The mare is classified as a pony but is a QH, with large, horse-sized feet. She had fairly healthy feet to start with, with the exception of some minor flaring that was corrected over the course of the first two trims. This enabled her right lead canter to improve and helped with better lead changes.

    blog4lfbeforeflare.jpg                  blog5noflare.jpg 

     Slight Medial Flare                      Flare has been corrected

 blog2.jpg             blog1.jpg              blog3.jpg

    Left                                                    Right                                        Left Sole

She and her owner/rider have had a very successful 2007 showing season,  winning Champion in Children’s Hunter Pony Division at the “Big E” Eastern Seaboard Exposition  in MA, a finalist (8th place) in Marshall & Sterling National Finals at HITS in Saugerties NY, and Reserve Champion at Gardnertown Farms in Newburgh NY. They are now (February 2008) competing at HITS in Ocala, FL.

smallbig_e.jpg             small-m-s.jpg

At the “Big E”                       In a Chronicle of the Horse ad congratulating M&S Finalists

                                               (upper right hand corner)

This is a Left Front foot with the inside wall curving to the inside, in a bell-shaped fashion (red dotted line Fig. 2).  This is being caused in part by the sole at the inside toe which is  too high (Fig. 1) as well as the toe too long.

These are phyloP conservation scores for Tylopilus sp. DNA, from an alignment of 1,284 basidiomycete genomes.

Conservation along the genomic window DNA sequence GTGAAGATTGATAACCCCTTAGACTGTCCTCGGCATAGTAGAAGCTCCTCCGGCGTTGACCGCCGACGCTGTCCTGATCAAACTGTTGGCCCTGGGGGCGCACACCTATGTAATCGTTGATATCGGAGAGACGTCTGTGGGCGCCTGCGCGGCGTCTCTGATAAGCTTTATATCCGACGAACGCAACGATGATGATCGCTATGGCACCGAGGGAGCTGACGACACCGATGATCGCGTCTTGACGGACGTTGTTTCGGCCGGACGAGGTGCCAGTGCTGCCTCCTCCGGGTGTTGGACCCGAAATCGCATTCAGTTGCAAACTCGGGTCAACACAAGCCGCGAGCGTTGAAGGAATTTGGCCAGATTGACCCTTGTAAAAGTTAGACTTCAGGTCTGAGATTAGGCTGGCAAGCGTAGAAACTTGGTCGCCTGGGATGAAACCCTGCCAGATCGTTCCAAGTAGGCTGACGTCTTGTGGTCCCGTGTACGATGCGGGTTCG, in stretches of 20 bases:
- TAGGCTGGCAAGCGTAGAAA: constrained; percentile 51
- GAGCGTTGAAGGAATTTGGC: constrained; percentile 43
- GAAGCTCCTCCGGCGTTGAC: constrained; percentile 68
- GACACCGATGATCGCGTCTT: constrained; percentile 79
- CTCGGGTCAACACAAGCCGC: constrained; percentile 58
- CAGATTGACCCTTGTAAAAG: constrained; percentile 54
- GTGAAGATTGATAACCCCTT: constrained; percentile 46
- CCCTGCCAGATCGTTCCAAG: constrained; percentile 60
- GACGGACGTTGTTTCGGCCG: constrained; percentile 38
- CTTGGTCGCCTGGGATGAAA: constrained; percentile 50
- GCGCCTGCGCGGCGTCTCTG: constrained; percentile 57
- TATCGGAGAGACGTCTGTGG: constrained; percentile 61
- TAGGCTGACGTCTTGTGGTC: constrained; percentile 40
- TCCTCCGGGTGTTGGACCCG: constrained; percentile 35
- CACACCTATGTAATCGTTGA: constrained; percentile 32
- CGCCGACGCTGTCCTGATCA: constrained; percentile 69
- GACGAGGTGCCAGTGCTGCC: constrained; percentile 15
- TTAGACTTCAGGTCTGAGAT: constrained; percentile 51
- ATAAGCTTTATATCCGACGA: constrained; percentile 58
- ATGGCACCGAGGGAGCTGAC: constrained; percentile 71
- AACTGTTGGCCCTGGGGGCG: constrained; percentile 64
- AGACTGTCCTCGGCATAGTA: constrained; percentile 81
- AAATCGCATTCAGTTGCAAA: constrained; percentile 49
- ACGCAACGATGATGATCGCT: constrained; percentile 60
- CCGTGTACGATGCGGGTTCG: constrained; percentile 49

This young mustang, never shod, has very thick and extremely hard walls which do not break off with wear but continue growing in a distorted way, and altering the horse’s stance.

1alfbefmu.jpg    4lffrontmu.jpg

Fig. 1                                                          Fig. 2

The trimming treats this condition similarly to a flare but also lowers the toe on the inside (sole is removed). So, there are cases when sole forward of the frog does need to be rasped. The trimming is complicated by the inside-growing direction the walls have adopted. Now that the inside wall is growing more correctly, the outside wall needs to begin to start growing in a more outwardly direction (more visible in Fig 3 due to the angle of the photograph). Advanced trimming techniques such as floating the heel and the diagonal toe will allow this to occur.

2alfheelsnov1mu.jpg   5lffrontoctmu2.jpg

Fig. 3                                                     Fig. 4



Fig. 5

A photo from an early trim shows how all the pressure was  put on the inside wall by the long toe, with all the compression rings on the inside only.

Here is an example of overgrown bar that has migrated forward onto the sole creating the appearance of a ‘false’ or ‘double’ sole.  The material is not merged with the sole and is distinctly different in appearance and texture.

   right-fore-solar-initial.jpg    right-fore-lateral-initial.jpg 

After 5 months of trimming:


The bars are brought back to their correct position ending alongside the collateral grooves and approximately to the midpoint of the frog. Also note the expansion of the contracted heels.

These pictures are courtesy of a barefoot trimmer in the Midwest.